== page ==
BE INSPIRED: ADDING VALUE WITH NON-WOOD FOREST PRODUCTS
As the leaves on the trees change colour, the arrival of Autumn means it is time to gather berries, mushrooms and nuts. The woodlands have an abundance and value beyond timber and Dyfi Woodlands is developing ways in which to add value to both the social and commercial activities of the social enterprise by harvesting these products and looking at innovative methods of adding value to them, writes Zena Wilmot of Dyfi Woodlands.
Dyfi Woodlands is a collective of experienced woodland practitioners specialising in social forestry, outdoor learning, woodland management and research. We aim to develop local woodlands as places of community engagement and resilience, managing them sustainably to support learning and livelihoods. Dyfi Woodlands has had support from Making Local Woods Work to start diversifying our income generation.
Dyfi blackberries and chanterelles
We were inspired by the Startree project which funded us to undertake an action research project into uses of wild woodland fungi and to get training in beekeeping in a woodland environment.
The fungi work led to the discovery of spalting as a way to increase the value of timber and timber products. My attention was drawn to spalting when I was on a mushroom identification course; I was speaking with a woodworker from South Wales who told me that he sometimes leaves logs outside for six months or more in the hope that they would spalt. The markings left in the wood by the fungi could add significant value to the wood, but if left too long the wood became too soft and was lost altogether. More information about spalting can be found here in a blog post by Zena.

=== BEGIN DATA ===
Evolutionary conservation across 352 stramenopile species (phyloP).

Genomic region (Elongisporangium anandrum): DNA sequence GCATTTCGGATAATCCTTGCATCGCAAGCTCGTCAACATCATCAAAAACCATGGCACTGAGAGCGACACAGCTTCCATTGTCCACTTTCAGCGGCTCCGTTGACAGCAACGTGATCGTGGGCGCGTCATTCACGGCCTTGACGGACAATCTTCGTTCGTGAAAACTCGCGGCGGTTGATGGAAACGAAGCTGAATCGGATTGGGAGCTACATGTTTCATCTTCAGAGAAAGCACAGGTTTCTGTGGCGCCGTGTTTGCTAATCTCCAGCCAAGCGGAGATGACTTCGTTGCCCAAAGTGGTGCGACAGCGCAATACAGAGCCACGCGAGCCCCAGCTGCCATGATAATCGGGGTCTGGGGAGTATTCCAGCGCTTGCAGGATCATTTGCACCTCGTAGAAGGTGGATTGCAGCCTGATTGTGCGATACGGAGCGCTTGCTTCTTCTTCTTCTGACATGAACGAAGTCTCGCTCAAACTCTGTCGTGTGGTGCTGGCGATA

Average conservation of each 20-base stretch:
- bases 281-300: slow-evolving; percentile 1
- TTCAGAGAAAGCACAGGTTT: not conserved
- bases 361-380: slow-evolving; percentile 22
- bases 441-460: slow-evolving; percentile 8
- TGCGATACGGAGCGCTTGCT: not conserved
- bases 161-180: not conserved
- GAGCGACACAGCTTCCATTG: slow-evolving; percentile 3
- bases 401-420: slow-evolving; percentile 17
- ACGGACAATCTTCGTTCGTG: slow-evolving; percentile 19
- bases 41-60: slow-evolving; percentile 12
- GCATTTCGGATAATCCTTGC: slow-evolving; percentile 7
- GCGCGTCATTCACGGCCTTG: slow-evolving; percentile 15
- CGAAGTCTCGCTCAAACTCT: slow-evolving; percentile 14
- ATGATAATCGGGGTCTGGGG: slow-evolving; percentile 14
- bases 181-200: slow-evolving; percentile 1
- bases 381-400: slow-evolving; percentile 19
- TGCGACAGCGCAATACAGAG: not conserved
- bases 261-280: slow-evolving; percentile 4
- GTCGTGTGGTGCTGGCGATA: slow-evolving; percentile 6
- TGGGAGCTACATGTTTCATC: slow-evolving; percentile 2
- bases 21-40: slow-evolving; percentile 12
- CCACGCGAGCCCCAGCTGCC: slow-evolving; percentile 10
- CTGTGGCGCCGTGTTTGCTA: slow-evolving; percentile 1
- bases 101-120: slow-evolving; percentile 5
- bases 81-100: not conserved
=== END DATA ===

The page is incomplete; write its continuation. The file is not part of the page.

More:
Keeping bees in woodland clearings is a great way to have an additional income from your woodland. It sits well with the woodland management season as most of the beekeeping is done in the summer months.
We are currently looking at ways to expand our capacity for woodland management through training more of our team to use chainsaws and to purchase small-scale forestry machinery. This will give our social enterprise a more sustainable income throughout the year that is not dependent on grant funding. The profit from these endeavours will support the social side of our enterprise, increasing the opportunities for people in the local community to engage with local woodlands for the benefit of communities and woodlands in the area. We are looking at how we can put into practice the research and training that we undertook with the Startree project and add value to our products through courses and directly harvesting and using non-wood forest products from local woodlands.